Starting Sept. 24, New York City’s app-based food delivery workers are entitled to increased clarity on their daily earnings and tips, and the right to use most restaurant bathrooms, as new laws begin their rollout.
The Deliveristas celebrated the new protections Sunday afternoon with a rally in Times Square, flanked by allies including Rep. Alexandria Ocasio-Cortez (D-The Bronx/Queens) and Sen. Chuck Schumer, who has advocated for federal funds to create rest stops for the workers and other supports.
Also joining were city Comptroller Brad Lander and Councilmembers Carlina Rivera (D-Manhattan) and Justin Brannan (D-Brooklyn), among the lawmakers who introduced the Council bills.
The rally drew dozens of Deliveristas, many of whom hail from Indigenous communities from Mexico and Guatemala. Workers from Bangladesh and Mali also participated.
“We’re going to see big, big changes with these laws,” upper Manhattan delivery worker Manny Ramírez, 34, told THE CITY on Friday. “The discrepancy between what the client thinks we get paid and what the apps actually pay was immense — but now there is more awareness, and we felt like we’d won with that alone.”
“We feel like winners,” said Ernesta Galvez, 40, who works for the Relay app and is one of the few women among the Deliveristas. “It’s emotional to think about how far we’ve come.”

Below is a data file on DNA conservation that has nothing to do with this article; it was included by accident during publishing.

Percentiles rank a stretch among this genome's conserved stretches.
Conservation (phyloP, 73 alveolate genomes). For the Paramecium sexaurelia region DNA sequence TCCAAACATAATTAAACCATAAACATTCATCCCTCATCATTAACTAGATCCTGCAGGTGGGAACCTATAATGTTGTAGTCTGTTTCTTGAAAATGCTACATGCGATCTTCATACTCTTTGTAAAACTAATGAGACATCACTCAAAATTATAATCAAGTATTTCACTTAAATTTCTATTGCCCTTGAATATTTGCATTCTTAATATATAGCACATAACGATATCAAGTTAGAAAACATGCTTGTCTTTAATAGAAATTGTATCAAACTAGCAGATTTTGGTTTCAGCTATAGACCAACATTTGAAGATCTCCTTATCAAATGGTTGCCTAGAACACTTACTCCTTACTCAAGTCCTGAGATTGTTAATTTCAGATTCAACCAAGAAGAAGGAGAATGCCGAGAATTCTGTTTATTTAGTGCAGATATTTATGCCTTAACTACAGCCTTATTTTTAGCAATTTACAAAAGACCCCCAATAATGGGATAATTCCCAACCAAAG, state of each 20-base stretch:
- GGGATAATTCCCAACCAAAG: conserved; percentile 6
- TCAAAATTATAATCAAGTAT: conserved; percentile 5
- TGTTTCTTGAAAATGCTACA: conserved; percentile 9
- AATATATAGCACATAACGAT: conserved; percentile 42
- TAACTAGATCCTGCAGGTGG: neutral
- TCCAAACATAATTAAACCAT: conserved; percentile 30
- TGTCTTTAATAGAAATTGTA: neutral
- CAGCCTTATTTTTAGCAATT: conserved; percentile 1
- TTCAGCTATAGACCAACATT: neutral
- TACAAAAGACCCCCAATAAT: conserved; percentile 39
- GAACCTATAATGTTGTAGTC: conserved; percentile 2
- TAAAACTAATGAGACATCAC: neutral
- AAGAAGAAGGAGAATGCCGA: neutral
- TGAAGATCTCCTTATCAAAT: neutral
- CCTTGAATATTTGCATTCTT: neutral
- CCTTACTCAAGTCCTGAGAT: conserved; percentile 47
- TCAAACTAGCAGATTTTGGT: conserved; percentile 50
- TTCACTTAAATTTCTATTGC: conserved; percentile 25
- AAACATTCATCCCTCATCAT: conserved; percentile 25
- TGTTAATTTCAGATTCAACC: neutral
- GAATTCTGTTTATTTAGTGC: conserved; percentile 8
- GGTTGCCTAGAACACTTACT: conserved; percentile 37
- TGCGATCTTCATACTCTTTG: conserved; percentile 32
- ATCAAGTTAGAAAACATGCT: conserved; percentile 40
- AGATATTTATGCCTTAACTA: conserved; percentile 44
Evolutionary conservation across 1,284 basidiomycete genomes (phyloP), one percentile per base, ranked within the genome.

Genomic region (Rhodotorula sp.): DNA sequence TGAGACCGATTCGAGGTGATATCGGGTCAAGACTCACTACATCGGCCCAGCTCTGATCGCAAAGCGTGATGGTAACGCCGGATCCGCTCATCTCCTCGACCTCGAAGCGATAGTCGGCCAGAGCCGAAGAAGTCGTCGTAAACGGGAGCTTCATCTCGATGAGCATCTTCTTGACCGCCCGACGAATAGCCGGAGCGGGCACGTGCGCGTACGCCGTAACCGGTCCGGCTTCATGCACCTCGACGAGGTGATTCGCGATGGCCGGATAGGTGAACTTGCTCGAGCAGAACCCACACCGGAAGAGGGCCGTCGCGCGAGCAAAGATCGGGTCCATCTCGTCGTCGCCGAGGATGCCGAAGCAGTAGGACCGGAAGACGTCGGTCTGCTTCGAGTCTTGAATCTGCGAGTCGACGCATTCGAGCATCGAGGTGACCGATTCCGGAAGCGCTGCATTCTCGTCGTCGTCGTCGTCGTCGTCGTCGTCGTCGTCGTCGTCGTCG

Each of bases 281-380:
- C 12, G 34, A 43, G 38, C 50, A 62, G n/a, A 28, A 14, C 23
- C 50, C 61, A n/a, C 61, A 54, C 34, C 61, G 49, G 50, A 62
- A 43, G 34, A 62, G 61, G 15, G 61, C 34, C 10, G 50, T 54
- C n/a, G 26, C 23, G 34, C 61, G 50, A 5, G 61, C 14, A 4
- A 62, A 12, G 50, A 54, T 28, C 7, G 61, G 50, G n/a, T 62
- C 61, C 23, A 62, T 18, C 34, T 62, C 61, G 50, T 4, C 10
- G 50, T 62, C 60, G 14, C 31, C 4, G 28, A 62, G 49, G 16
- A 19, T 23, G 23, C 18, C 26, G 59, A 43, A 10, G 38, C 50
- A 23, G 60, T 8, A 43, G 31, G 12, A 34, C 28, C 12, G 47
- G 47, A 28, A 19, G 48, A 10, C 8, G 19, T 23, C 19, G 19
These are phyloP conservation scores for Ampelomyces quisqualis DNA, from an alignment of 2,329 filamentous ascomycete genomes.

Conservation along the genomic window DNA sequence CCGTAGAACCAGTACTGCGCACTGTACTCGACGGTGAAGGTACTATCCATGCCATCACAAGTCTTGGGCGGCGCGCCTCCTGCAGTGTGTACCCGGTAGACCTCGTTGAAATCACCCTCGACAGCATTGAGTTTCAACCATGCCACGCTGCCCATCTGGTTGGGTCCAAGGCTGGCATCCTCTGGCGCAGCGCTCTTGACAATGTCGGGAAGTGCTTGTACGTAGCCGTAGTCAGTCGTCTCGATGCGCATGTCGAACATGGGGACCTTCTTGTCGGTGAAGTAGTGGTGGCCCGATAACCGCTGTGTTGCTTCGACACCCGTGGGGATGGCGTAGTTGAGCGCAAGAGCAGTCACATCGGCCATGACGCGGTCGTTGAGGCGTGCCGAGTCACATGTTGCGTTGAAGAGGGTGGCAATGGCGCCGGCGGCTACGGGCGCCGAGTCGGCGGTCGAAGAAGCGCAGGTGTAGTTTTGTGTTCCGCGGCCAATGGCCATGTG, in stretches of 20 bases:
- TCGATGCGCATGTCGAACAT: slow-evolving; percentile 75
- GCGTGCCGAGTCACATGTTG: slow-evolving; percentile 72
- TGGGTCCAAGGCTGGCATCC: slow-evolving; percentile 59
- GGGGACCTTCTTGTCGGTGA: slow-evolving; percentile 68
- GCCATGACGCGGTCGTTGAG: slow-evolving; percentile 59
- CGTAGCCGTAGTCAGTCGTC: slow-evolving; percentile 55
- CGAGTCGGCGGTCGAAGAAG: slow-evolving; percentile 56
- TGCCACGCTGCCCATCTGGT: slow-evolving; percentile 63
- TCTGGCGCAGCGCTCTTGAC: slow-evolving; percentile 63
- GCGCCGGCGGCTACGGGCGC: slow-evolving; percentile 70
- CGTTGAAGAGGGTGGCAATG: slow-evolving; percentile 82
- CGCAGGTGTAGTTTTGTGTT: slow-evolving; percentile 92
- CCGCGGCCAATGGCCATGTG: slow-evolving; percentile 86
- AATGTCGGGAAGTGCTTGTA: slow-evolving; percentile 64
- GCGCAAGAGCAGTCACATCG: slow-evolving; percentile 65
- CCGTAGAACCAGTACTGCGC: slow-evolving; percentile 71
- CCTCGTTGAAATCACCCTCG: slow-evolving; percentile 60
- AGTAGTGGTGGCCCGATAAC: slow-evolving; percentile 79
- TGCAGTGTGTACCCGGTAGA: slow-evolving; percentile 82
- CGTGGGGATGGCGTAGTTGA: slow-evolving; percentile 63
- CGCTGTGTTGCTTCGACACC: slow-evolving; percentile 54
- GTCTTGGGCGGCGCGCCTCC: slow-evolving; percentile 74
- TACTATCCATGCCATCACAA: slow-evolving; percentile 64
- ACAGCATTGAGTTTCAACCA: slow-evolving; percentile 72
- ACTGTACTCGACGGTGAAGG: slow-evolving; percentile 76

Ocasio-Cortez said in a phone interview on Sunday that the local gains for delivery workers send important signals nationally.
“What we’re seeing with the Deliveristas and the working class in New York, particularly tech workers, is such a strong counterpoint to what we’ve seen in California,” she said, noting that state’s ban on gig workers being recognized as full time employees.
The “New York’s Funniest Stand-Up” competition recently celebrated its 15th year as part of the annual New York Comedy Festival both founded by Caroline Hirsch of Caroline’s on Broadway. New York’s Funniest and previous winners have gone on to become some of the biggest names in comedy.
The number of burglaries across Queens has dropped year-to-date through Dec. 3 compared to 2022, according to the latest crime stats from the NYPD. While the degree of change varies between northern and southern Queens, both areas have experienced fewer burglaries.
There is an expectation that the growth of rent in New York City will be much slower in 2024, according to the housing market predictions made by the real estate firm StreetEasy. At the same time, the report predicts that there will continue to be more demand for homes in the city than the amount of units available and thus preventing rents from falling.
Seems as if the holiday season is coming upon us quicker than ever! And if you’re running out of thoughtful ideas for gifts and stocking stuffers, here are some tempting offerings, courtesy of those innovative Made in Queens (MiQ) folks.
The topping out of a 50-story residential skyscraper at 26-32 Jackson Ave. in Long Island City was completed Monday, Nov. 27. On hand to take part in the celebration of this stage of the skyscraper’s construction were the real estate firms Fetner Properties and Lions Group, which will each be looking to lease the units there.